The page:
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4.4.0 • Public • Published

PCUI - User Interface Component Library for the Web

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This library enables the creation of reliable and visually pleasing user interfaces by providing fully styled components that you can use directly on your site. The components are useful in a wide range of use cases, from creating simple forms to building graphical user interfaces for complex web tools.

A full guide to using the PCUI library can be found here.

Getting Started

To install the PCUI NPM module, run the following command:

npm install @playcanvas/pcui --save-dev

You can then import each individual element from PCUI. In the example below, you can see how the PCUI Label component is imported from the PCUI library. The styles for PCUI are then imported into the example. Styles only need to be imported once per project.

import { Label } from '@playcanvas/pcui';
import '@playcanvas/pcui/styles';

const label = new Label({
    text: 'Hello World'

If you'd like to include PCUI in your React project, you can import the individual components as follows:

import * as React from 'react';
import ReactDOM from 'react-dom';
import { TextInput } from '@playcanvas/pcui/react';
import '@playcanvas/pcui/styles';

    <TextInput text='Hello World'/>,

Building a UMD bundle

If you need a UMD version of the PCUI library (say, to use it in a PlayCanvas Editor project), please refer to our build guide.

Including your own font

PCUI uses four CSS classes to add styled fonts to the various components. These are .font-regular, .font-bold, .font-thin and .font-light. You can use your own font with PCUI by adding font-family CSS rules to these classes on your webpage. For example:

.font-regular, .font-bold, .font-thin, .font-light {
    font-family: 'Helvetica Neue', Arial, Helvetica, sans-serif;

Data Binding

The PCUI library offers a data binding layer that can be used to synchronize data across multiple components. It offers two way binding to a given observer object, so updates made in a component are reflected in the observer's data and distributed out to all other subscribed components. A simple use case is shown below:

import { Observer } from '@playcanvas/observer';
import { Label, TextInput, BindingObserversToElement, BindingElementToObservers } from '@playcanvas/pcui';
import '@playcanvas/pcui/styles';

// create a new observer for a simple object which contains a text string
const observer = new Observer({
    text: 'Hello World'

// create a label which will listen to updates from the observer
const label = new Label({
    binding: new BindingObserversToElement()

// link the observer to the label, telling it to use the text variable as its value
label.link(observer, 'text');

// create a text input which will send updates to the observer
const textInput = new TextInput({
    binding: new BindingElementToObservers()

// link the observer to the label, telling it to set the text variable on change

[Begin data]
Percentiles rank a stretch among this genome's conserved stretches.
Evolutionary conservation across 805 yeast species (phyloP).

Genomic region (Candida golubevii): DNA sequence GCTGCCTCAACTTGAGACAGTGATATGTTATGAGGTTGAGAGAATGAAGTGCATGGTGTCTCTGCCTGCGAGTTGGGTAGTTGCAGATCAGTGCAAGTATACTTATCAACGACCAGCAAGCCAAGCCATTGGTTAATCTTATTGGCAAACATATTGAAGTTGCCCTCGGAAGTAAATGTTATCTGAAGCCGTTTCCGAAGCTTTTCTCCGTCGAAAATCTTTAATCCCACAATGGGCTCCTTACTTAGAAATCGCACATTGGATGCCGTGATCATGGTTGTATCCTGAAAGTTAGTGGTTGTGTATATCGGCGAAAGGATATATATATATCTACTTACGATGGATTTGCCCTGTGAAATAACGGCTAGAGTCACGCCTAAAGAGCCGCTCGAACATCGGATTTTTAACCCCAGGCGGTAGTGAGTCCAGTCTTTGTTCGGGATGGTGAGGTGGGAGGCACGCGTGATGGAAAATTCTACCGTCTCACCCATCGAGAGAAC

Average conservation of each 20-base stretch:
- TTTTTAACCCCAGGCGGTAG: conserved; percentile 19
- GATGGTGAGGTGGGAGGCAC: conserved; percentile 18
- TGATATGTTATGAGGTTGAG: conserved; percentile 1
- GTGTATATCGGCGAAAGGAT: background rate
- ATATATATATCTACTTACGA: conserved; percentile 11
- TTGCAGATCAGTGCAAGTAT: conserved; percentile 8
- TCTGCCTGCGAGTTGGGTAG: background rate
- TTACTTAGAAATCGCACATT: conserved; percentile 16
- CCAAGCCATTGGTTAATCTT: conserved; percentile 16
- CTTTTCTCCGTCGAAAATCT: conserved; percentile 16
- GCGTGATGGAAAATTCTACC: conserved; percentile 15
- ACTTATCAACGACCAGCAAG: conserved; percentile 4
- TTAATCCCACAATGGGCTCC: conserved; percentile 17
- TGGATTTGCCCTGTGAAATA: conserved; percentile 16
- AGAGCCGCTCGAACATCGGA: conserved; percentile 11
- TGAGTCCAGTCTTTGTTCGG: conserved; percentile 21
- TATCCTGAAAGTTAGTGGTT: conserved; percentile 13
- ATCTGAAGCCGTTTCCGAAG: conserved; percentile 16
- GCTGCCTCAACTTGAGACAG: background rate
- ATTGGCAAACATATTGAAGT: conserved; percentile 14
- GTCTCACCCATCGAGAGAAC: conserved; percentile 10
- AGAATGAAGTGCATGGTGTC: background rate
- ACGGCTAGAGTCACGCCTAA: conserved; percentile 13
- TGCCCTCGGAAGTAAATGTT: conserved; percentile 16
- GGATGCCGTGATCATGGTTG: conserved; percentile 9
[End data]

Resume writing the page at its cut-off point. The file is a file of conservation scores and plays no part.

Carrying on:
textInput.link(observer, 'text');

In the above example, the created label will start with Hello World as its text value. When a user enters a value into the text input, the label will be updated with the new value.

Observers can also be bound bi-directionally, in which case an element can both send and receive updates through its observer. The following example shows a two way binding between two text inputs, where either input can update the value of the other. It's been written in React to showcase binding with React components:

import { Observer } from '@playcanvas/observer';
import { BindingTwoWay, TextInput } from '@playcanvas/pcui/react';
import '@playcanvas/pcui/styles';

// create a new observer for a simple object which contains a text string
const observer = new Observer({
    text: 'Hello World'

// create two text inputs, which can both send and receive updates through the linked observer
const TextInput1 = () => <TextInput binding={new BindingTwoWay()} link={{ observer, path: 'text'} />;
const TextInput2 = () => <TextInput binding={new BindingTwoWay()} link={{ observer, path: 'text'} />;


Each component exists in its own folder within the ./src/components directory. They each contain:

  • index.ts: The PCUI element.
  • style.scss: The SASS styles for the PCUI element.
  • component.tsx: A React component wrapping the PCUI element.
  • component.stories.tsx: The Storybook entry for the React component.

Locally developed components can be viewed & tested by running the Storybook app, as mentioned in the following section.

If you'd like to build your own custom version of the library you can run the npm run build command which will create a dist directory with your custom build.


If you wish to view all components available to you in the library, you can run a local version Storybook. It allows you to browse the entire collection of components and test any changes you make to them. Each component page also includes component documentation and allows you to test each component in all of its configuration states.

Run Storybook as follows:

npm install
npm run storybook


Information on building the documentation can be found in the docs directory.

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npm i @playcanvas/pcui

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